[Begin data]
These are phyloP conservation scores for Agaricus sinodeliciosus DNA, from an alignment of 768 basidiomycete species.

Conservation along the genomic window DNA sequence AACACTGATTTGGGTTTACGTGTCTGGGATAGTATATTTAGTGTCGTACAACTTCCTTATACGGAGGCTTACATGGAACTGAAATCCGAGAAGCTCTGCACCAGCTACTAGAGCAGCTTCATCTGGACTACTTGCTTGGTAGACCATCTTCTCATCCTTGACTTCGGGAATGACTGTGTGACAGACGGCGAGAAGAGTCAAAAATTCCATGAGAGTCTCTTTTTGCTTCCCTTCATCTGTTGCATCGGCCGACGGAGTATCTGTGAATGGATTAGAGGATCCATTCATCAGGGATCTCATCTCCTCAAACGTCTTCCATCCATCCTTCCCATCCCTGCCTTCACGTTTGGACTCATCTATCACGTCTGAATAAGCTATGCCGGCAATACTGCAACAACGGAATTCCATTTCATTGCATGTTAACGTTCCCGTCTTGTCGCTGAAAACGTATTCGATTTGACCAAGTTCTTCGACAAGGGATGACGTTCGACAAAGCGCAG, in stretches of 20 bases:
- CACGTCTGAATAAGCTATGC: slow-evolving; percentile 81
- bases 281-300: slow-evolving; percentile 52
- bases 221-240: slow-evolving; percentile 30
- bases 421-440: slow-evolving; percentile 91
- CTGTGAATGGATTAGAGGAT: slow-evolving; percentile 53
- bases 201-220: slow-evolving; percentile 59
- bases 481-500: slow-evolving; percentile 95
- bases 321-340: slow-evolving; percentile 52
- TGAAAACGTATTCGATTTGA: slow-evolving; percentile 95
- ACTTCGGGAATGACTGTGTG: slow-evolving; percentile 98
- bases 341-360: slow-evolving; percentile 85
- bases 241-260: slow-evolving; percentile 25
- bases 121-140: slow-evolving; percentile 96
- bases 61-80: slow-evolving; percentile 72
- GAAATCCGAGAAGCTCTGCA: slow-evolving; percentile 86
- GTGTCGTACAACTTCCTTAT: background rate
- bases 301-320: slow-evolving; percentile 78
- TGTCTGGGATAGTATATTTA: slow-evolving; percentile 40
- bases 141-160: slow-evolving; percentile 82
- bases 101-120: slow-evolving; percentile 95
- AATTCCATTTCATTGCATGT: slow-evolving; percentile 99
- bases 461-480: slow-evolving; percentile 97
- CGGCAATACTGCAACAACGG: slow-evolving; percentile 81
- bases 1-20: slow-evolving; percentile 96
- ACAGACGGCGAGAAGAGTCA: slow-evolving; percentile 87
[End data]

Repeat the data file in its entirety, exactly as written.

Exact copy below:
These are phyloP conservation scores for Agaricus sinodeliciosus DNA, from an alignment of 768 basidiomycete species.

Conservation along the genomic window DNA sequence AACACTGATTTGGGTTTACGTGTCTGGGATAGTATATTTAGTGTCGTACAACTTCCTTATACGGAGGCTTACATGGAACTGAAATCCGAGAAGCTCTGCACCAGCTACTAGAGCAGCTTCATCTGGACTACTTGCTTGGTAGACCATCTTCTCATCCTTGACTTCGGGAATGACTGTGTGACAGACGGCGAGAAGAGTCAAAAATTCCATGAGAGTCTCTTTTTGCTTCCCTTCATCTGTTGCATCGGCCGACGGAGTATCTGTGAATGGATTAGAGGATCCATTCATCAGGGATCTCATCTCCTCAAACGTCTTCCATCCATCCTTCCCATCCCTGCCTTCACGTTTGGACTCATCTATCACGTCTGAATAAGCTATGCCGGCAATACTGCAACAACGGAATTCCATTTCATTGCATGTTAACGTTCCCGTCTTGTCGCTGAAAACGTATTCGATTTGACCAAGTTCTTCGACAAGGGATGACGTTCGACAAAGCGCAG, in stretches of 20 bases:
- CACGTCTGAATAAGCTATGC: slow-evolving; percentile 81
- bases 281-300: slow-evolving; percentile 52
- bases 221-240: slow-evolving; percentile 30
- bases 421-440: slow-evolving; percentile 91
- CTGTGAATGGATTAGAGGAT: slow-evolving; percentile 53
- bases 201-220: slow-evolving; percentile 59
- bases 481-500: slow-evolving; percentile 95
- bases 321-340: slow-evolving; percentile 52
- TGAAAACGTATTCGATTTGA: slow-evolving; percentile 95
- ACTTCGGGAATGACTGTGTG: slow-evolving; percentile 98
- bases 341-360: slow-evolving; percentile 85
- bases 241-260: slow-evolving; percentile 25
- bases 121-140: slow-evolving; percentile 96
- bases 61-80: slow-evolving; percentile 72
- GAAATCCGAGAAGCTCTGCA: slow-evolving; percentile 86
- GTGTCGTACAACTTCCTTAT: background rate
- bases 301-320: slow-evolving; percentile 78
- TGTCTGGGATAGTATATTTA: slow-evolving; percentile 40
- bases 141-160: slow-evolving; percentile 82
- bases 101-120: slow-evolving; percentile 95
- AATTCCATTTCATTGCATGT: slow-evolving; percentile 99
- bases 461-480: slow-evolving; percentile 97
- CGGCAATACTGCAACAACGG: slow-evolving; percentile 81
- bases 1-20: slow-evolving; percentile 96
- ACAGACGGCGAGAAGAGTCA: slow-evolving; percentile 87